The taste of life in the ghetto. „Czyste” Hospital Wards – Leszno 1
We invite you to read another article by Agnieszka Witkowska-Krych’s in a series entitled „From life in the ghetto”, in which the author writes about such issues as problems with feeding the residents of the ghetto, the activity of meal points that were organised on an ad hoc basis for its starving residents as well as kitchens dedicated to children and infants, Transferstelle.
The author talks about the buildings of Courts that served as trafficking points for food smugglers, Janusz Korczak’s efforts to obtain help for the Main House of Shelter, the so-called house committees, about people and institutions which had to face a nearly impossible task of feeding and saving people from starving to death. The articles are published on our website every week. We invite you to read these uneasy accounts, based on diverse and solid sources.
Bogdan (Dawid) Wojdowski was born in Warsaw and placed in the ghetto as a teenager. This is how he portrays the hunger that accompanied the life of the residents of the closed district, in a dramatic novel entitled Bread for the Departed, based on facts and his own experiences: „The first days of hunger are the worst, then, it becomes bearable. First comes the weariness, your arms and legs feel heavy, each word becomes a painful noise ringing in the ears. The colours do not bring joy to the eyes, the light hurts them. (…) You feel a constant thirst, chapped lips dry out. The jaws clench of their own accord and you feel a pain behind the ears at the sight of a tin spoon abandoned on a table. Then, thoughts about food start; terrible, exhausting daydreams. The stomach works like syphon. A simple thought about a piece of swede is enough and suddenly your teeth tear apart stringy pulp with a crunch, and the juice resembling black turnip, milder and sweetish in taste, flows down your throat and wets the swollen tongue, leaving a tart residue in the mouth. (…) The thought separates itself from swede and floats high above. – When will they bring the bread?” (1971, pp. 24-25).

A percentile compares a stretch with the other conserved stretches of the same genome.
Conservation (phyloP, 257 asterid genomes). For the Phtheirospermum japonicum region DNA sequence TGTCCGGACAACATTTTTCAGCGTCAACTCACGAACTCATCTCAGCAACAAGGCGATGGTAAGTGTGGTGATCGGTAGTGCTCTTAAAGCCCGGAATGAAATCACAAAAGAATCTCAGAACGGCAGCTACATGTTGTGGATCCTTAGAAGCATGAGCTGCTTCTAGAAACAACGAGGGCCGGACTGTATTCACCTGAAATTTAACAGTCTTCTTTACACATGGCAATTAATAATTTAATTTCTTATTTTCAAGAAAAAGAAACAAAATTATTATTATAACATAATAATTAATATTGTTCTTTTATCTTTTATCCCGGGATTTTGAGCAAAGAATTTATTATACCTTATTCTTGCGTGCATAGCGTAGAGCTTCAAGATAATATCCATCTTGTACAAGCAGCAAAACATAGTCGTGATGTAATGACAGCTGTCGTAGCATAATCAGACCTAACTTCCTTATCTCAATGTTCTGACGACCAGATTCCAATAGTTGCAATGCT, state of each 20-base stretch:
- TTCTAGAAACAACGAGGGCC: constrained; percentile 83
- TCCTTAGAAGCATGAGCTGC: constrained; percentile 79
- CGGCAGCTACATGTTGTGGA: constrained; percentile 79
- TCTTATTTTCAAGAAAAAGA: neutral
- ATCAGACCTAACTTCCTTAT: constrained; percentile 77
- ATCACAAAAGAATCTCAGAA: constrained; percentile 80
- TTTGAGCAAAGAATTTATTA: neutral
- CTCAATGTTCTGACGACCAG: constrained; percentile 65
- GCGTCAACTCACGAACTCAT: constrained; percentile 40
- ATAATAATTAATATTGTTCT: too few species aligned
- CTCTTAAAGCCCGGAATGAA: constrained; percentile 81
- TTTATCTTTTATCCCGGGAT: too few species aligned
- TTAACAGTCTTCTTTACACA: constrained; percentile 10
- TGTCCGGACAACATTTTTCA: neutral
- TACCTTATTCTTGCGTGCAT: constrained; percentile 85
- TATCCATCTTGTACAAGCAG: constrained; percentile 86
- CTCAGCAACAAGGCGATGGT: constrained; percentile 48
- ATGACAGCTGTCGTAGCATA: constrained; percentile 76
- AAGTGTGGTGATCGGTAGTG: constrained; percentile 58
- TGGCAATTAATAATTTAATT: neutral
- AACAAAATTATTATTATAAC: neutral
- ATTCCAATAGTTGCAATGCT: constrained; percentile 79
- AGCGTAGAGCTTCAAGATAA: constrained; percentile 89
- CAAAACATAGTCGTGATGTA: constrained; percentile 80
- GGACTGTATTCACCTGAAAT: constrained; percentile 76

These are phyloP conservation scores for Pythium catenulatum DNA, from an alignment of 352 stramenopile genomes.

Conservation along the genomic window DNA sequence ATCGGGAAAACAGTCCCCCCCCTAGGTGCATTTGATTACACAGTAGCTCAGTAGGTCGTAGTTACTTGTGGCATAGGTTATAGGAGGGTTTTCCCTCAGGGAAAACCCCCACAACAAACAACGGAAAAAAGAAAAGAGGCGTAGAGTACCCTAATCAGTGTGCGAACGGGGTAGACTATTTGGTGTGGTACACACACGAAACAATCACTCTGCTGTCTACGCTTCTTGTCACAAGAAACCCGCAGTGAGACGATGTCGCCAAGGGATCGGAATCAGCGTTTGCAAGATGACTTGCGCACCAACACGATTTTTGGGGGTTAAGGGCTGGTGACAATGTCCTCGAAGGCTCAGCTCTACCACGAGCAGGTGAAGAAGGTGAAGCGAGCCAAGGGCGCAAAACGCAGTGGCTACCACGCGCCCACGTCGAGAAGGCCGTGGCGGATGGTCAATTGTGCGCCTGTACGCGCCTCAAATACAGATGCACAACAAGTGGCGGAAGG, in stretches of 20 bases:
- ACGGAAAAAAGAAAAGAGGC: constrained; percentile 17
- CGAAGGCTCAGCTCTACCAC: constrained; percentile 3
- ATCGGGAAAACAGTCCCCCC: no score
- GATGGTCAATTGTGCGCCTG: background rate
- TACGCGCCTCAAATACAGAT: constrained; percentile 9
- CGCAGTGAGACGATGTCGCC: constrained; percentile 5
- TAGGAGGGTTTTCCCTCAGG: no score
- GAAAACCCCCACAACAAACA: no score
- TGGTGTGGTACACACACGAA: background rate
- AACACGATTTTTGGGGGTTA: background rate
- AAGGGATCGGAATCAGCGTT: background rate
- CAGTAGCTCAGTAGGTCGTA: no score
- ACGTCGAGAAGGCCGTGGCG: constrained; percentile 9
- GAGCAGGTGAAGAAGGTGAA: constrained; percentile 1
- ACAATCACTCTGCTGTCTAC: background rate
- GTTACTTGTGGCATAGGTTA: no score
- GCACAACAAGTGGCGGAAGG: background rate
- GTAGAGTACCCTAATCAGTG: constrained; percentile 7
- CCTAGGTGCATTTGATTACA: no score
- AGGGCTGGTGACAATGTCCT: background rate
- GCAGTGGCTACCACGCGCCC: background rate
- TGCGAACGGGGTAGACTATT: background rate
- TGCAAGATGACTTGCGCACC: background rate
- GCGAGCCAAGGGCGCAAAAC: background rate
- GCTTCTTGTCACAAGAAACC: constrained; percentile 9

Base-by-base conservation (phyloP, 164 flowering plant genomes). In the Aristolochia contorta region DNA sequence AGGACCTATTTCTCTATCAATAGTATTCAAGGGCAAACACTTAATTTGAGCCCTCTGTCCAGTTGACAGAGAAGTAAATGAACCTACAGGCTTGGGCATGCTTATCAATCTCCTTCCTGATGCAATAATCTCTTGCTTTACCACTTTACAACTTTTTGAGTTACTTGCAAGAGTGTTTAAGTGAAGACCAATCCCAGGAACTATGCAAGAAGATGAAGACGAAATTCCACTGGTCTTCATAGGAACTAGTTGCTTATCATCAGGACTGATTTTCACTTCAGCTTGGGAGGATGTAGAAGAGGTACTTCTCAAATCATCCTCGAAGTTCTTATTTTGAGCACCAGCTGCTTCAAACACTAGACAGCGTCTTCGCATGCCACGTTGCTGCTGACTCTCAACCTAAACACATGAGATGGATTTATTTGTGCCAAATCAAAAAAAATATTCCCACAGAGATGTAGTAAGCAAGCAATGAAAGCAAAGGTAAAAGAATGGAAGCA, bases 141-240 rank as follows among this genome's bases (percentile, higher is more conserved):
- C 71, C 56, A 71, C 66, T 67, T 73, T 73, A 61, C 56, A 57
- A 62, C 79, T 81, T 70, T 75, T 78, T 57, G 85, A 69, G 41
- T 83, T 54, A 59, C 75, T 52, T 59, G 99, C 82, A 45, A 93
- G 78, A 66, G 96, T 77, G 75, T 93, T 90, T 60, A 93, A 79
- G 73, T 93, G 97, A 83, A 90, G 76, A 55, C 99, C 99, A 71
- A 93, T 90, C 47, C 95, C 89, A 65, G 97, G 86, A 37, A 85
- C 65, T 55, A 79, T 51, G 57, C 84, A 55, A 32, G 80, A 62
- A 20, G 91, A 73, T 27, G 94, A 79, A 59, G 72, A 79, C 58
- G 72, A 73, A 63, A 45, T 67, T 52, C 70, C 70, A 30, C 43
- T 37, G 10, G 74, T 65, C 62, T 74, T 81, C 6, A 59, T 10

Bread – the object of desire of dozens, hundreds of thousands of people crammed in a small, designated area of the so-called North District. People, the vast majority of whom died of hunger, illness, exhaustion, during displacement actions, and in the death camp in Treblinka. Food: in the ghetto, next to people who were craving bread and dreamed about swede, there were those who ate at café L’Ourse, and Jewish Newspaper informed on 1 August 1941 that the kitchen at 11 Leszno Street „will distribute 50 grammes of candy for adults and additionally for children„. This does not change the general picture of the place in which acquiring food was a matter of great importance – necessary for but not a guarantee of survival.
Prof. Konrad Zieliński, Head of Scientific and Research Department at the Warsaw Ghetto Museum.
„Czyste” Hospital Wards – Leszno 1
After the establishment of the ghetto, the building at 1 Leszno Street – which used to house the Spirits Monopoly right before the war – was designated for three surgical wards, otolaryngological ward, and an x-ray room of a modern and excellently equipped Jewish hospital, which operated in Czyste district, at 17 Dworska Street in the pre-war years. The hospital, which was partly moved to Leszno at the turn of 1940/1941, experienced many hardships: inappropriate housing conditions, lack of modern medical equipment, which the hospital was not able to fully move to the ghetto, lack of staff, and – maybe above all – constant, everyday, and painfully experienced shortages of medicines, fuel, and food. The last one is – as we know – one of the prerequisites for quick and efficient recovery after a period of illness, right next to medicines and professional medical care.